As Ms. Aubain continues to describe the work that she does with all of her students, their parents and the school staff, I have to admit… it sounds a bit overwhelming! I ask her about this and how she is able to do all of this work for each mentee. How does she keep a balance? She explains, “I have 50 on my caseload. Not all of them are in crisis every day. They don’t all need intensive interventions every week. I try to balance. First, all those kids with behavioral issues, second, those with attendance referrals, and then those with failing grades. I also target those involved with gangs and dealing with drugs as a priority. If I don’t see them [because they are not at school], I make connections with the parents or the teachers.”
I then ask her what keeps her going every day. She laughs as she responds, “Oh my goodness! The students! When they come looking for me and get that reassurance, ‘I have someone I can go to, to help me with something. I have a question. I have a need. I know I can count on this person.’ To see them turn it around and get good grades and get good reports from their teachers, that motivates me.”
As we near the end of our interview, I ask if there is any advice that she would give to new mentors as they begin Check & Connect with students. She responds with these tips: “Perseverance. Never give up on the student. It takes time. Some students take longer than others. Always maintain parental communication. They can be your best ally and support system when dealing with the students. It’s the way you contact [parents]. ‘I am just trying to see if your student is okay? Is there something I can help with?’ Offer the help first.”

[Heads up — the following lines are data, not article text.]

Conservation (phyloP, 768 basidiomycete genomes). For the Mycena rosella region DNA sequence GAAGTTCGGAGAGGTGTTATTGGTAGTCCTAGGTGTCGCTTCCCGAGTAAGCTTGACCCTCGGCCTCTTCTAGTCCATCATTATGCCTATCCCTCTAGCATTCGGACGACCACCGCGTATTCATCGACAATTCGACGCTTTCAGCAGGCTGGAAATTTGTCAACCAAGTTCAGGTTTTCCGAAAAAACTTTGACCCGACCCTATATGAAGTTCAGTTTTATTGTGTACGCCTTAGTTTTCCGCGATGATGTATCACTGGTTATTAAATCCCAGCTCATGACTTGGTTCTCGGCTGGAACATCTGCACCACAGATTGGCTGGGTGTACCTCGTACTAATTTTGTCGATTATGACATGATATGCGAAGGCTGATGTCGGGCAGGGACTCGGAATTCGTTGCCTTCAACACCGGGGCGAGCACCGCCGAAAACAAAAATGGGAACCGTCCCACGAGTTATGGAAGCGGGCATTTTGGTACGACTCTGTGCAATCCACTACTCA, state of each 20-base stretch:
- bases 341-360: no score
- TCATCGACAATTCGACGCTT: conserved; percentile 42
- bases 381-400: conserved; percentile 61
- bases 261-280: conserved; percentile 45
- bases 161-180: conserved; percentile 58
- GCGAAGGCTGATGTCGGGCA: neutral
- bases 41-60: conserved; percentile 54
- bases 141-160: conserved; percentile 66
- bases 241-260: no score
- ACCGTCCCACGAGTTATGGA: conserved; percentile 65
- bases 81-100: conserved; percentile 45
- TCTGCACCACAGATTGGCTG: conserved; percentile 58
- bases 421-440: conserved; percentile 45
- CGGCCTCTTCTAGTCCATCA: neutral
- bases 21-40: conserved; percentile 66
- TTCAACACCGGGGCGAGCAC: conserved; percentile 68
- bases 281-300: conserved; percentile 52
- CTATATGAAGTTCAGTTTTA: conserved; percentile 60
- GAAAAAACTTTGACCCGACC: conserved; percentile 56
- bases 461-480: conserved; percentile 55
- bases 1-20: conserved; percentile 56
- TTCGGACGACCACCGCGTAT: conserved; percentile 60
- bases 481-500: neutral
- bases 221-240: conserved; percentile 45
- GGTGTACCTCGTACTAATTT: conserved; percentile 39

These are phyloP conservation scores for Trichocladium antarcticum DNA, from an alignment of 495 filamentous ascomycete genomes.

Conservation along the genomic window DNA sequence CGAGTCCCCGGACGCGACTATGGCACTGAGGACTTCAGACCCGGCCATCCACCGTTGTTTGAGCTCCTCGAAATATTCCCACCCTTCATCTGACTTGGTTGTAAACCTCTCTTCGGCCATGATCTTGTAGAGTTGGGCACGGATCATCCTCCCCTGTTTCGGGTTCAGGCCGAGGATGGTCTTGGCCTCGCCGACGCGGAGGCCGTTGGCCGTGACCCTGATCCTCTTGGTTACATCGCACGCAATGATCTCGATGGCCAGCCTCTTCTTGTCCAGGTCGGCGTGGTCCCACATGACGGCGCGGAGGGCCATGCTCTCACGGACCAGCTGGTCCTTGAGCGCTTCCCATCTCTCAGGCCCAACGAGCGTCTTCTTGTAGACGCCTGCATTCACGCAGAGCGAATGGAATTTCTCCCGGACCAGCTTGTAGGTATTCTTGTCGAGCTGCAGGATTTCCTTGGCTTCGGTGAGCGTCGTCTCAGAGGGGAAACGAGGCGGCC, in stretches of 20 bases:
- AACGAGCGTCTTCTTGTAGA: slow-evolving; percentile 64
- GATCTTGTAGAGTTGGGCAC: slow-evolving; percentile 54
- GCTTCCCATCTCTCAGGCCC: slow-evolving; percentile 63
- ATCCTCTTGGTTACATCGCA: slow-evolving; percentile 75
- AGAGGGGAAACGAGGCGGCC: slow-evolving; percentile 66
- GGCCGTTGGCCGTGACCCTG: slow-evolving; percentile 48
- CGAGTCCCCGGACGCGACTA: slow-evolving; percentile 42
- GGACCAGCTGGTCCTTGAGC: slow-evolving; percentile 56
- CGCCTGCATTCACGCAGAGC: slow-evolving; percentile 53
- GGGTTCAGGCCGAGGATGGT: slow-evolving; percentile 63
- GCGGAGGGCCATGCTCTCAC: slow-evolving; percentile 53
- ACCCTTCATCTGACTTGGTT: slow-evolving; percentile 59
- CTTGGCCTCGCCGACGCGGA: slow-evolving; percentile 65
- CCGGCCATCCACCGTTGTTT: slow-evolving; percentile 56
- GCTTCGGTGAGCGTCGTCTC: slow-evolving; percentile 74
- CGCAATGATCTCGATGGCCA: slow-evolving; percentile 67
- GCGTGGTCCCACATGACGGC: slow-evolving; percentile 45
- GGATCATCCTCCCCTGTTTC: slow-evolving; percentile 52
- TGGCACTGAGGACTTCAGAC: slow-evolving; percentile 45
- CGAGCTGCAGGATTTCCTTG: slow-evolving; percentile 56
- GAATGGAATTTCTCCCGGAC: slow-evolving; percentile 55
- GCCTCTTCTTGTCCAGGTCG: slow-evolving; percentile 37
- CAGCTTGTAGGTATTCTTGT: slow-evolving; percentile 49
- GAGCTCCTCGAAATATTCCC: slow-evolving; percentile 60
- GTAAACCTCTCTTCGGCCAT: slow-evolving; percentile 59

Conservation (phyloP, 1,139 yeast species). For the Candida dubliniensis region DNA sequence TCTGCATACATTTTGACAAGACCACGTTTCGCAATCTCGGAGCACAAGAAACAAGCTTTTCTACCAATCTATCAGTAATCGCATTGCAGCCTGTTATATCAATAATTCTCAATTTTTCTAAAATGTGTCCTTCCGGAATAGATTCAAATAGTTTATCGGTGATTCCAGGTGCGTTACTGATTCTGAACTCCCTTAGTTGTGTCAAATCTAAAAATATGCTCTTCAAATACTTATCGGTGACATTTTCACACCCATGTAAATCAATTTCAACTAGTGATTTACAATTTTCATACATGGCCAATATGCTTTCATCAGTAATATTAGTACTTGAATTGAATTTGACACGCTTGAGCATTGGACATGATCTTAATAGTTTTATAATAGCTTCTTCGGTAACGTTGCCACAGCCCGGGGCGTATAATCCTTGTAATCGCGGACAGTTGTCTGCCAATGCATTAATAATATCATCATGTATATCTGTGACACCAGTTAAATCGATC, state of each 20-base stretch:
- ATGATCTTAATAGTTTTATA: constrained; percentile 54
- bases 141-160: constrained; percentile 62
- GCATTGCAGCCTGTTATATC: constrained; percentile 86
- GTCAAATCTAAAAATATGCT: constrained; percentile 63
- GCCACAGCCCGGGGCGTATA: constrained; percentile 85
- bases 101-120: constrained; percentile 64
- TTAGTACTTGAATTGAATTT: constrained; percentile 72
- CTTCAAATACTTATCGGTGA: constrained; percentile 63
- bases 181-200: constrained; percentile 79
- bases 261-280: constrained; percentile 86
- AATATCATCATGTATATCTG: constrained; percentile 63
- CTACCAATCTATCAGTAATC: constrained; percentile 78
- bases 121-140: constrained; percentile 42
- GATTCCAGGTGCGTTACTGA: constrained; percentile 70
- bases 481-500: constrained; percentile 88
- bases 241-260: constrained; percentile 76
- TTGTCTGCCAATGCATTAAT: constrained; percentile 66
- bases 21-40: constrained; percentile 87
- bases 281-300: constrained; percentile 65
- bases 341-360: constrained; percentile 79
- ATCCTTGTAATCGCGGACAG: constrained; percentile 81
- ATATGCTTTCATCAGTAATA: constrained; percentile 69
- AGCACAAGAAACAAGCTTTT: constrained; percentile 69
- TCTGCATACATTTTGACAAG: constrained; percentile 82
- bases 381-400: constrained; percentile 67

“Try to understand. Make it a priority to be culturally aware and sensitive about students and families you are working with.”
“Celebrate little steps! Keep encouraging [students] and always be candid and honest with them. If they are going to fail the semester they need to know that! I am candid with them, while trying not to make them feel bad, and being mindful of their emotional well-being.”
“Maintain relationships with the teachers and the support staff. It’s all about communication. I ask [teachers] how I can assist them with supporting the students in their classes. I communicate with the teachers with the same consistency as the parents. I try to be visible and helpful. Always communicate: ‘I am here to support you, too. ‘How can I help you with this student?’
I would like to thank Ms. Aubain for not only taking the time to talk to me and being willing to share her experiences with the Check & Connect world, but also for the amazing work she is doing with her students in DeKalb County, Georgia, under the supervision of coordinators Michele Summerlin and Dr. Darnell Logan. Before we ended our conversation, I asked Ms. Aubain if she had any final thoughts, and I leave you with her inspiring words:
“I love what I do! We are making a difference!”
About the Author: Jana Hallas, M.Ed., is a project coordinator and member of the Check & Connect training team at the Institute on Community Integration, University of Minnesota.